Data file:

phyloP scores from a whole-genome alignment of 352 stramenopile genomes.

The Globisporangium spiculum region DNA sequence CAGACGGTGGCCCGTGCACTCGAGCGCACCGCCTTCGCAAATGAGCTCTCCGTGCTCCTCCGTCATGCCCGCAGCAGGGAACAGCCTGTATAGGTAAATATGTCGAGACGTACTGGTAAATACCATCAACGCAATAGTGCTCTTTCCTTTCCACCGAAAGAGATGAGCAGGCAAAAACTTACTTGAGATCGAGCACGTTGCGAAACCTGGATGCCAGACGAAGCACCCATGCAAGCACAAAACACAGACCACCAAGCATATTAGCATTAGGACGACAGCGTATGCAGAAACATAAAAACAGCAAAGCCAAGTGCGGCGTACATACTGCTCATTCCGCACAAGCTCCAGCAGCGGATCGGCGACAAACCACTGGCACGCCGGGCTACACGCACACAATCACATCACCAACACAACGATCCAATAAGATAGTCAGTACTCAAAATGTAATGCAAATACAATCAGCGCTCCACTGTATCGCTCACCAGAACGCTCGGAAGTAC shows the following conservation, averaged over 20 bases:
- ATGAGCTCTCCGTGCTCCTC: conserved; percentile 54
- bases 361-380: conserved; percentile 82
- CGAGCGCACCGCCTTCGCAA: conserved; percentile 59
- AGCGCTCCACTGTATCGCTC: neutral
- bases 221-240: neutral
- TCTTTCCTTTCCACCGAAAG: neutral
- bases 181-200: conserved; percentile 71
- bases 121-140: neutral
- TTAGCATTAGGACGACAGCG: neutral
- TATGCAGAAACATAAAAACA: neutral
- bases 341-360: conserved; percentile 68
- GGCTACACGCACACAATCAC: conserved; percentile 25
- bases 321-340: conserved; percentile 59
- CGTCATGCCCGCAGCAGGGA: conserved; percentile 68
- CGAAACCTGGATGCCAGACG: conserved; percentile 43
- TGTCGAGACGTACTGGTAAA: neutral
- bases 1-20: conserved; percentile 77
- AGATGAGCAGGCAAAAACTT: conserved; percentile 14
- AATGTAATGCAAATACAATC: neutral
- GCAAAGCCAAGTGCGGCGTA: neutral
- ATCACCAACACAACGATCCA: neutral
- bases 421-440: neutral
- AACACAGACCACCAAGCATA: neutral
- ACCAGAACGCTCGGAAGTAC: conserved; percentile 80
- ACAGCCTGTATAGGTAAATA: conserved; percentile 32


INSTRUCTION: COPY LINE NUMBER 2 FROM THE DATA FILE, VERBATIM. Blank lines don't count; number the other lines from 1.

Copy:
The Globisporangium spiculum region DNA sequence CAGACGGTGGCCCGTGCACTCGAGCGCACCGCCTTCGCAAATGAGCTCTCCGTGCTCCTCCGTCATGCCCGCAGCAGGGAACAGCCTGTATAGGTAAATATGTCGAGACGTACTGGTAAATACCATCAACGCAATAGTGCTCTTTCCTTTCCACCGAAAGAGATGAGCAGGCAAAAACTTACTTGAGATCGAGCACGTTGCGAAACCTGGATGCCAGACGAAGCACCCATGCAAGCACAAAACACAGACCACCAAGCATATTAGCATTAGGACGACAGCGTATGCAGAAACATAAAAACAGCAAAGCCAAGTGCGGCGTACATACTGCTCATTCCGCACAAGCTCCAGCAGCGGATCGGCGACAAACCACTGGCACGCCGGGCTACACGCACACAATCACATCACCAACACAACGATCCAATAAGATAGTCAGTACTCAAAATGTAATGCAAATACAATCAGCGCTCCACTGTATCGCTCACCAGAACGCTCGGAAGTAC shows the following conservation, averaged over 20 bases: